Viliam Donic, Roman Benacka, Jan Jakus and Sona Gresova are co-authors.
5 hydroxy tryptamine
Cerebral blood flow
Cardio pulmonary cerebral resuscitation
Functional magnetic resonance imaging
Hering-Breuer expiration facilitating reflex
Genio glossus muscle
Slowly adapting receptors
Suddeninfant death syndrome
Wulbrand H, Von Zezschwitz G, Bentele KH: Submental and diaphragmatic muscle activity during and at resolution of mixed andobstructive apnoeas and cardiorespiratory arousal in preterm infants. Pediatr Res. 1995, 38: 298-305. 10.1203/00006450-199509000-00005.
Wulbrand H, Mc Namara F, Thach BT: The role of arousal related brainstem reflexes in causing recovery from upperairway occlusion in infants. Sleep. 2008, 31: 833-840.
Sanchez I, Vega-Briceño L, Muñoz C, Mobarec S, Brockman P, Mesa T, Harris P: Polysomnographic findings in 320 infants evaluated for apneic events. Pediatr Pulmonol. 2006, 41: 215-221. 10.1002/ppul.20346.
Jacobi MS, Thach BT: Effect of maturation on spontaneous recovery from hypoxic apnea by gasping. J Appl Physiol. 1989, 66: 2384-2390.
Thach BT, Gershan WR, Jacobi MS: Control of breathing during asphyxia and autoresuscitation. Developmental neurobiology of breathing. Edited by: Haddad GG, Farber JP. 1991, Basel: Marcel Dekker, New York, 681-699.
Sanocka UM, Donnelly DF, Haddad GG: Autoresuscitation: a survival mechanism in piglets. J Appl Physiol. 1992, 73: 749-753.
Sridhar R, Thach BT, Kelly DH, Henslee JA: Characterization of successful and failed autoresuscitation in human infants,including those dying of SIDS. Pediatr Pulmon. 2003, 36: 113-122.
Thach BT: The role of respiratory control disorders in SIDS. Respir Physiol Neurobiol. 2005, 149: 343-353. 10.1016/j.resp.2005.06.011.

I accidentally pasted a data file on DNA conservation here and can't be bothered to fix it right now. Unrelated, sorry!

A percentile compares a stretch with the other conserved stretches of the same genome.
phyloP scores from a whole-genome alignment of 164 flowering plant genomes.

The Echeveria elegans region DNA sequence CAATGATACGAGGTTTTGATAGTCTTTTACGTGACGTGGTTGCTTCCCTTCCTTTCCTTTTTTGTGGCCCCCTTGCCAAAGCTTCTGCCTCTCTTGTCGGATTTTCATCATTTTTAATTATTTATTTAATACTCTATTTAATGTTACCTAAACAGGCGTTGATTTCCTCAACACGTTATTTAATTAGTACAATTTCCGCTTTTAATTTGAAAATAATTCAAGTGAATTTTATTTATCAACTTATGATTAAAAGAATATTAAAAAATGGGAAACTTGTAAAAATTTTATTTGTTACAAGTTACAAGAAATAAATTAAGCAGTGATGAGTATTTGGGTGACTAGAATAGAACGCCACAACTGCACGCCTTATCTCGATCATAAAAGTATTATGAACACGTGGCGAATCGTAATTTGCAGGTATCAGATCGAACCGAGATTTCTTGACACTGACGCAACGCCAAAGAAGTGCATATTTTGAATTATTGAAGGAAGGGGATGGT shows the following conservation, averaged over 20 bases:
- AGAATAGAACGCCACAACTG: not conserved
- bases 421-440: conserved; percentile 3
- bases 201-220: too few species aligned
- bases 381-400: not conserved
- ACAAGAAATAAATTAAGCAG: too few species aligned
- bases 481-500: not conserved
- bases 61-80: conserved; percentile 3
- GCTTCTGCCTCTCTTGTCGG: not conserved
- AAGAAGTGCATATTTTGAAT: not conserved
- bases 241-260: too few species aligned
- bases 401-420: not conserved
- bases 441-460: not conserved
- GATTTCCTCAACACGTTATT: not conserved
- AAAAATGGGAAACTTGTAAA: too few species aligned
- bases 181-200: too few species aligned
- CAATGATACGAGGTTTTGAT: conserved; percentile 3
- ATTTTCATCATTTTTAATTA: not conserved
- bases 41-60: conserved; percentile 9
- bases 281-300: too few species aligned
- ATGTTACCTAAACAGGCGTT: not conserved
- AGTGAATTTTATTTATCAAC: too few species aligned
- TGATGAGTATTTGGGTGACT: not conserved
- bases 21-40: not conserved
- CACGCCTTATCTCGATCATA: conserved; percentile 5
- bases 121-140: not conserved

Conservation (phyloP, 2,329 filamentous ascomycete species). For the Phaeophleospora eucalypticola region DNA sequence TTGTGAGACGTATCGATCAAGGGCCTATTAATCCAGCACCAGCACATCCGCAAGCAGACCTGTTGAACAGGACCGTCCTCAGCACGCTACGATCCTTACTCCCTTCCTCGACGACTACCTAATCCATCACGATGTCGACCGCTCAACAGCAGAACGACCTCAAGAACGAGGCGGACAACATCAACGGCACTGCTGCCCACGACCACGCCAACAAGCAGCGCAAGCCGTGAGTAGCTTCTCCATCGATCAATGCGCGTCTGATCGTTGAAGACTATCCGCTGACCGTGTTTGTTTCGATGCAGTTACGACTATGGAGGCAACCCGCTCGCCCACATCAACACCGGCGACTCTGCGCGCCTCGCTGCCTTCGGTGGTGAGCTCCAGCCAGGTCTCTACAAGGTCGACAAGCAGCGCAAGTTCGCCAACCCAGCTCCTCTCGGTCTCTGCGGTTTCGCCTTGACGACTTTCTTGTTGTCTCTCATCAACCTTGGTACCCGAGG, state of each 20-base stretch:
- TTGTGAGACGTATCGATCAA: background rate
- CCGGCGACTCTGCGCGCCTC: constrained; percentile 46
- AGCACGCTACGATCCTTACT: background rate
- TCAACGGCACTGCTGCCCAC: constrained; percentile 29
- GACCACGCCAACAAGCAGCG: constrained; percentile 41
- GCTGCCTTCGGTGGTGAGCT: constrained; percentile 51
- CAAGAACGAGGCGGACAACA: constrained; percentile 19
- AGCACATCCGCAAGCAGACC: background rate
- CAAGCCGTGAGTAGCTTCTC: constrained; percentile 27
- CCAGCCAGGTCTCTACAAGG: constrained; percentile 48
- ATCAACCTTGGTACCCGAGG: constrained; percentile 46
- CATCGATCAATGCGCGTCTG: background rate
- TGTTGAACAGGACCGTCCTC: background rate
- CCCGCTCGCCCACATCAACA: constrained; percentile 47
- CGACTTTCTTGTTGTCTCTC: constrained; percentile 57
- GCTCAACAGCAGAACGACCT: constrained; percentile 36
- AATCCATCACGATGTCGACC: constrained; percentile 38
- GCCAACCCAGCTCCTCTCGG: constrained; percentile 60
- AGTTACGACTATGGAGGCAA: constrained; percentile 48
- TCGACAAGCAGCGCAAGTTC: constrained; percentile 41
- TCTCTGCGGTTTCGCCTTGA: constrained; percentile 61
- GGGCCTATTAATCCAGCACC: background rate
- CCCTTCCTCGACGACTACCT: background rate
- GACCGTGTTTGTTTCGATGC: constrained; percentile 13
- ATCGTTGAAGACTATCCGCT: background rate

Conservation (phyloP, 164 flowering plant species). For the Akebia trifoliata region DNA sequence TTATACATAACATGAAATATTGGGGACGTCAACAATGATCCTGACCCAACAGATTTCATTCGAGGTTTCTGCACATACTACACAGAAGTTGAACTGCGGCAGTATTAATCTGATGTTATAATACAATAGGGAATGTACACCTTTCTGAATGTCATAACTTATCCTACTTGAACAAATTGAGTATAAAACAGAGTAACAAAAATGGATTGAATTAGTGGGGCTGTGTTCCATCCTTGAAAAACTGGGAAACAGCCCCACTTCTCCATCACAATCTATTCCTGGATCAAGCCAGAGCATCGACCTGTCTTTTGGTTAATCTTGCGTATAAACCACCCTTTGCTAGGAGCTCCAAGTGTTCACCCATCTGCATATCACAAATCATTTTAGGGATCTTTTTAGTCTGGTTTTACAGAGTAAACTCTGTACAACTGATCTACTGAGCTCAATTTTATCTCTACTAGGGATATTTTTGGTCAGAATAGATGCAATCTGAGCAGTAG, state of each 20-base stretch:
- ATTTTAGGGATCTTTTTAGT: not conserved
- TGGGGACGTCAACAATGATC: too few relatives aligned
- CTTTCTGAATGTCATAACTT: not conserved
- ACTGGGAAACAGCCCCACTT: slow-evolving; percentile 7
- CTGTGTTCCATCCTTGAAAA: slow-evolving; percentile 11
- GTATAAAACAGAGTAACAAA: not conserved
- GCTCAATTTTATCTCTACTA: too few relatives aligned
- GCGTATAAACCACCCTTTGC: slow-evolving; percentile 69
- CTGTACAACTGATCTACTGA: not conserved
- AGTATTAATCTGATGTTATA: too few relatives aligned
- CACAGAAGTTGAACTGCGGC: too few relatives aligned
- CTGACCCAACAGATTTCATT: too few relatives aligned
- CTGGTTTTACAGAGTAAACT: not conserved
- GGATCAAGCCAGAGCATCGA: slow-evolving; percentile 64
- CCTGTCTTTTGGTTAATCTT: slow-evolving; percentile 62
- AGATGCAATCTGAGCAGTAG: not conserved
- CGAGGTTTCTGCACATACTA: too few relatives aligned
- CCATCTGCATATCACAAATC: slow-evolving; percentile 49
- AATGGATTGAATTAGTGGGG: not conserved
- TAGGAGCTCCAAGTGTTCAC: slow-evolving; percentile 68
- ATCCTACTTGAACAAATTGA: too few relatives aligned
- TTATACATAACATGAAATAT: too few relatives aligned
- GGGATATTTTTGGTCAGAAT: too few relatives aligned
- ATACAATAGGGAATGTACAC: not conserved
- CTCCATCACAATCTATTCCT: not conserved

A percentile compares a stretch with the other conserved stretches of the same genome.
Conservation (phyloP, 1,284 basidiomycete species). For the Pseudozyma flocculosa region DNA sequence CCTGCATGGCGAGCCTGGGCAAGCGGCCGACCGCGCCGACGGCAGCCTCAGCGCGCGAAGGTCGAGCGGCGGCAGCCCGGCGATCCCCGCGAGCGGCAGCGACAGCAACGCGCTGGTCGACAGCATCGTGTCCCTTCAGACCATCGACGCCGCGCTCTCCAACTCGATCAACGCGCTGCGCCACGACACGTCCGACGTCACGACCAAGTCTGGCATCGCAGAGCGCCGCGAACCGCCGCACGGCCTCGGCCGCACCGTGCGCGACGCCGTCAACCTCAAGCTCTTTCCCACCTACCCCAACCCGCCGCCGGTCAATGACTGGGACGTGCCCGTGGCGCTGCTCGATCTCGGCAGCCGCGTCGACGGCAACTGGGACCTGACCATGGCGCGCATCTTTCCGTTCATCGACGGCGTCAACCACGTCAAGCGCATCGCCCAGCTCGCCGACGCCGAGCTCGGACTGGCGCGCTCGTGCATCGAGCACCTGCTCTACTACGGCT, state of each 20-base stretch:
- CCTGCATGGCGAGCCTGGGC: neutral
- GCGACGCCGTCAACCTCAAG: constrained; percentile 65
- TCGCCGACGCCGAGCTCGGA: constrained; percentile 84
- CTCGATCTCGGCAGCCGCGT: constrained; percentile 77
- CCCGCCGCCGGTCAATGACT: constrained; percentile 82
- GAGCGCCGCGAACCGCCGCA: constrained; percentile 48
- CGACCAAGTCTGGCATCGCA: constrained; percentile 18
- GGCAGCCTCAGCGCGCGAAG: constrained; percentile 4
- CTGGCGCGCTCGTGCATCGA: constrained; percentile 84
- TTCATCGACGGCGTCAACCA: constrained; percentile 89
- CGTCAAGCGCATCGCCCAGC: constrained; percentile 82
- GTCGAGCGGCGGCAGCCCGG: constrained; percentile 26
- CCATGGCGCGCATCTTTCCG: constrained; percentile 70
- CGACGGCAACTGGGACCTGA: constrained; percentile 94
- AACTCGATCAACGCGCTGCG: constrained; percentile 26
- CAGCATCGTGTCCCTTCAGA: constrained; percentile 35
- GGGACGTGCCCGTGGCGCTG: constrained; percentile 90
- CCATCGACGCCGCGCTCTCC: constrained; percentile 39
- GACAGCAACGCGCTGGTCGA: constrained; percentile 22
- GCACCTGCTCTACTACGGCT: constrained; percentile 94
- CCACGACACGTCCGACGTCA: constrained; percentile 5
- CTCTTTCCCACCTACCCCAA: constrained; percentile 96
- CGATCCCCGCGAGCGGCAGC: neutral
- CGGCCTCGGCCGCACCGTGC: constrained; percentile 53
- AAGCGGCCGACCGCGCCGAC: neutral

McNamara F, Lijovska AS, Thach BT: Spontaneous arousal activity in infants during NREM and REM sleep. J Physiol. 2002, 538: 263-269. 10.1113/jphysiol.2001.012507.
Xie J, Weil MH, Sun S, Yu T, Tang W: Spontaneous gasping generates cardiac output during cardiac arrest. Crit Care Med. 2004, 32: 238-240. 10.1097/01.CCM.0000105042.52059.5A.
St-John WM, Li A, Leiter JC: Genesis of gasping is independent of levels of serotonin in the Pet-1 knockoutmouse. J Appl Physiol. 2009, 107: 679-685. 10.1152/japplphysiol.91461.2008.
Onimaru H, Homma I: Two modes of respiratory rhythm generation in the newborn rat brainstem-spinalcord preparation. Adv Exp Med Biol. 2008, 605: 104-108. 10.1007/978-0-387-73693-8_18.
St John WM: Medullary regions for neurogenesis of gasping: noeud vital or noeuds vitals?. J Appl Physiol. 1996, 81: 1865-1877.
Mathew OP, Thach BT, Abu-Osba YK, Brouillette RT, Roberts JL: Regulation of upper airway maintaining muscles during progressive asphyxia. Pediatr Res. 1984, 18: 819-822. 10.1203/00006450-198409000-00002.
Peña F: Neuronal network properties underlying the generation of gasping. Clin Exp Pharmacol Physiol. 2009, 36: 1218-1228. 10.1111/j.1440-1681.2009.05301.x.
Fong AY: Postnatal changes in the cardiorespiratory response and ability to autoresuscitatefrom hypoxic and hypothermic exposure in mammals. Respir Physiol Neurobiol. 2010, 174: 146-155. 10.1016/j.resp.2010.08.012.
Tomori Z: Pleural, tracheal and abdominal pressure variations in defensive and pathologicreflexes of the respiratory tract. Physiol Bohemoslov. 1965, 14: 84-95.